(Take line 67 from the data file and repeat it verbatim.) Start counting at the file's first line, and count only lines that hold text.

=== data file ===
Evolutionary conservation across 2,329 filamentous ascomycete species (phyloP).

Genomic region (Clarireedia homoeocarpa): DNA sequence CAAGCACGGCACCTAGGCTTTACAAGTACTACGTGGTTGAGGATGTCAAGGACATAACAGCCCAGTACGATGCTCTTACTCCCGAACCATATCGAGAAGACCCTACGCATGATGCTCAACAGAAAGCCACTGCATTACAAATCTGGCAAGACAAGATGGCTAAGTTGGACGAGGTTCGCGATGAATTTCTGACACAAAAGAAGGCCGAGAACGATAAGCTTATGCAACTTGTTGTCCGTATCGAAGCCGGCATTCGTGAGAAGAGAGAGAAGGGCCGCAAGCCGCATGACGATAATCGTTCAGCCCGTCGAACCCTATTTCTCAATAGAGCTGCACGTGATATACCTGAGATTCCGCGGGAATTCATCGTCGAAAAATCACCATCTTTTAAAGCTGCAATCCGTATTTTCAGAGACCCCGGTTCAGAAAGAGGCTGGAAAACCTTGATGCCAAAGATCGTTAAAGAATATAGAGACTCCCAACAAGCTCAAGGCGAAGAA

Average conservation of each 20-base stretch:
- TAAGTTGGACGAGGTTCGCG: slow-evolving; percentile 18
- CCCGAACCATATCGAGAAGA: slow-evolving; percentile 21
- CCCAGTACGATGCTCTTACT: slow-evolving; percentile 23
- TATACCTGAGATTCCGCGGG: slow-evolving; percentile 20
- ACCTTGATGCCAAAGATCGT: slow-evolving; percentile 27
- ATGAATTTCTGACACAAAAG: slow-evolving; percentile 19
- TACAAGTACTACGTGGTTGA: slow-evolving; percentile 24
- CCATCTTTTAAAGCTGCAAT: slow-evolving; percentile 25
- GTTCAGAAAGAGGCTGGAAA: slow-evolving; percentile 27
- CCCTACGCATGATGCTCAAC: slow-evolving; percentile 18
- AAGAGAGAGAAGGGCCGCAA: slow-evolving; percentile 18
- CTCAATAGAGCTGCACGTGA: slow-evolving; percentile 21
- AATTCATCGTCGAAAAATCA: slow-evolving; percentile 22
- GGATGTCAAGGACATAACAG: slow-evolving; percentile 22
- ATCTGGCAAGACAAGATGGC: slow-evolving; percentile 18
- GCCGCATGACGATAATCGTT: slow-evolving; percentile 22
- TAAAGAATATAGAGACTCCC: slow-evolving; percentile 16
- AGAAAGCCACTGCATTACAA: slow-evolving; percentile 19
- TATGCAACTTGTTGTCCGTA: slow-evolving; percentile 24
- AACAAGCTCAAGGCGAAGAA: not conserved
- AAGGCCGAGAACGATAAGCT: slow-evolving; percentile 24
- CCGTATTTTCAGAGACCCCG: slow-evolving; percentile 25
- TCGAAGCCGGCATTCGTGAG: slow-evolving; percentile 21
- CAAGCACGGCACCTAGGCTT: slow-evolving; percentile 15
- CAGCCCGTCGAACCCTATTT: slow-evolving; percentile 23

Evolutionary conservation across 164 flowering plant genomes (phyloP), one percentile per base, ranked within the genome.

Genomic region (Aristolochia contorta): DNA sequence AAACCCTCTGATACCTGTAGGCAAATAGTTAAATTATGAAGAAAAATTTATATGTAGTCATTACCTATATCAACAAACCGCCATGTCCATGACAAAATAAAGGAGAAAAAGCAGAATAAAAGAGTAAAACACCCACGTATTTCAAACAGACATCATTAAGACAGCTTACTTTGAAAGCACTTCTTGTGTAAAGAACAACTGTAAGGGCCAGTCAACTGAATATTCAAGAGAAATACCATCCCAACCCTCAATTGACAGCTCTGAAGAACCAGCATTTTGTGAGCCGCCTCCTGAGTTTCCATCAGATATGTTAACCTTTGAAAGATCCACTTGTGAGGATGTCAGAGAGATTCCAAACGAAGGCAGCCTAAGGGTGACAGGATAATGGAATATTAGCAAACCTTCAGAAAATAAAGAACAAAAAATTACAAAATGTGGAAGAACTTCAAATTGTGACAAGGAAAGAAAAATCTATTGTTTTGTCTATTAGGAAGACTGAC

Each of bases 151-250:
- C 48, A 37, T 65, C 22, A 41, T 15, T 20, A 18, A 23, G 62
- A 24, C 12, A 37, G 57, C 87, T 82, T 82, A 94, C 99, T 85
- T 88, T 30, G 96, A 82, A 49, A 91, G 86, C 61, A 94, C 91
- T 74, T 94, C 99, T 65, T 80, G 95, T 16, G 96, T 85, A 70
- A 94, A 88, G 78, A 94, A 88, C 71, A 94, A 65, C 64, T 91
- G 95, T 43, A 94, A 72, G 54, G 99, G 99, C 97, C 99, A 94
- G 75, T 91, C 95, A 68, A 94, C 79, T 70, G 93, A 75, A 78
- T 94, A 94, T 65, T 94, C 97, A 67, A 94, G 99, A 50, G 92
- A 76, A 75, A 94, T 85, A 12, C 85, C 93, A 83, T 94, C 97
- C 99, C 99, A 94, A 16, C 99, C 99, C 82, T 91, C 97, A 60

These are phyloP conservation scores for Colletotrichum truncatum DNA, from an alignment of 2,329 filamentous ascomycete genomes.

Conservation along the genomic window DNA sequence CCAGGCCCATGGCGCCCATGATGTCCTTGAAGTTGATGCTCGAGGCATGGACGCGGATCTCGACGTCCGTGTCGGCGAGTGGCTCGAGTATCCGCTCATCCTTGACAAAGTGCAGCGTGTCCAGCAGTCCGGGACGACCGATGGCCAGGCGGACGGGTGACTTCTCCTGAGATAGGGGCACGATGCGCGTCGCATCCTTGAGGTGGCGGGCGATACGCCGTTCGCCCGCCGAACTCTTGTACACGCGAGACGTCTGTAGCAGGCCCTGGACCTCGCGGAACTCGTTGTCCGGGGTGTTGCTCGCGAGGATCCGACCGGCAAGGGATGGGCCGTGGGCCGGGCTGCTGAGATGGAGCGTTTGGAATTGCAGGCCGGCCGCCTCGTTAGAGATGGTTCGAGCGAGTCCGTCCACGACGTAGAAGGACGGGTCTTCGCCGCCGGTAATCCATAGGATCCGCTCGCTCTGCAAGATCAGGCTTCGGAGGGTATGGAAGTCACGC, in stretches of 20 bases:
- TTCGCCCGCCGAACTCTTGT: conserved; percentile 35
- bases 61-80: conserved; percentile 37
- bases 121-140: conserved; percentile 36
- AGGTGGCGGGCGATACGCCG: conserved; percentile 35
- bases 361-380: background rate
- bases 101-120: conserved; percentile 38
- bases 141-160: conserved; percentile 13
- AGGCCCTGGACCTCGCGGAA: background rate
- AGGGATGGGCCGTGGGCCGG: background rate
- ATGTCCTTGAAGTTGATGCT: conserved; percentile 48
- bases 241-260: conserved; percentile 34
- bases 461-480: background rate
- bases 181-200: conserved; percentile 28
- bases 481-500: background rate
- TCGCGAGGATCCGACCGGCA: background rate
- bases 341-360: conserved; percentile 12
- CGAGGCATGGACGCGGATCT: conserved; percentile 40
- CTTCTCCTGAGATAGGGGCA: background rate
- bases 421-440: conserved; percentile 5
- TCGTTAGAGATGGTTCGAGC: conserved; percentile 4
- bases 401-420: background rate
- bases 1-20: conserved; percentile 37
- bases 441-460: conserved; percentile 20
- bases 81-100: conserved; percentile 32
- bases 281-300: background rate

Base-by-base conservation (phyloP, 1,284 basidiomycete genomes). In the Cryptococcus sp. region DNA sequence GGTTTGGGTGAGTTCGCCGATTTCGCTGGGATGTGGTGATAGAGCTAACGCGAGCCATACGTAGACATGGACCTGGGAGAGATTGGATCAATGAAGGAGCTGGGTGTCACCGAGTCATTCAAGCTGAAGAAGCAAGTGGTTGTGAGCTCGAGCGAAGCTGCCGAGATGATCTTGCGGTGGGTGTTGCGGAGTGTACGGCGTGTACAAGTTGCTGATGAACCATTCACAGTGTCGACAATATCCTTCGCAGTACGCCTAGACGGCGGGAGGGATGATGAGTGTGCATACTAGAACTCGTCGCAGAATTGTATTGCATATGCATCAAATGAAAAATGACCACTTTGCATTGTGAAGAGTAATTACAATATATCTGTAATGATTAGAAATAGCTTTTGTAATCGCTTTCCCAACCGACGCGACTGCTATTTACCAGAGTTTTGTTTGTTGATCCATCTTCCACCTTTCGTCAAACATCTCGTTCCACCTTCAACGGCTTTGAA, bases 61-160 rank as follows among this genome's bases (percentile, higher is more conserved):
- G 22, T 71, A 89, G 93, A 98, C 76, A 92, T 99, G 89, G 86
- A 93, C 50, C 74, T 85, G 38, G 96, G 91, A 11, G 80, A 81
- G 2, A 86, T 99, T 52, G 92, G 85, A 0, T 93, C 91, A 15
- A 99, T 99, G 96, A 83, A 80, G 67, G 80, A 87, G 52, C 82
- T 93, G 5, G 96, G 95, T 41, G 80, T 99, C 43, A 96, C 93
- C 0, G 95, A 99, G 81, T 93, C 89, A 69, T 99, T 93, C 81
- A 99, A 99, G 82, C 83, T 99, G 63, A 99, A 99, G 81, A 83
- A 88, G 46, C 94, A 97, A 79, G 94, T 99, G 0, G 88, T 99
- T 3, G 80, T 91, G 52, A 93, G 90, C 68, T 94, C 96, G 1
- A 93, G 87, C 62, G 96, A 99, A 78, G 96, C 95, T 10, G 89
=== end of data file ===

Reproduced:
- bases 81-100: conserved; percentile 32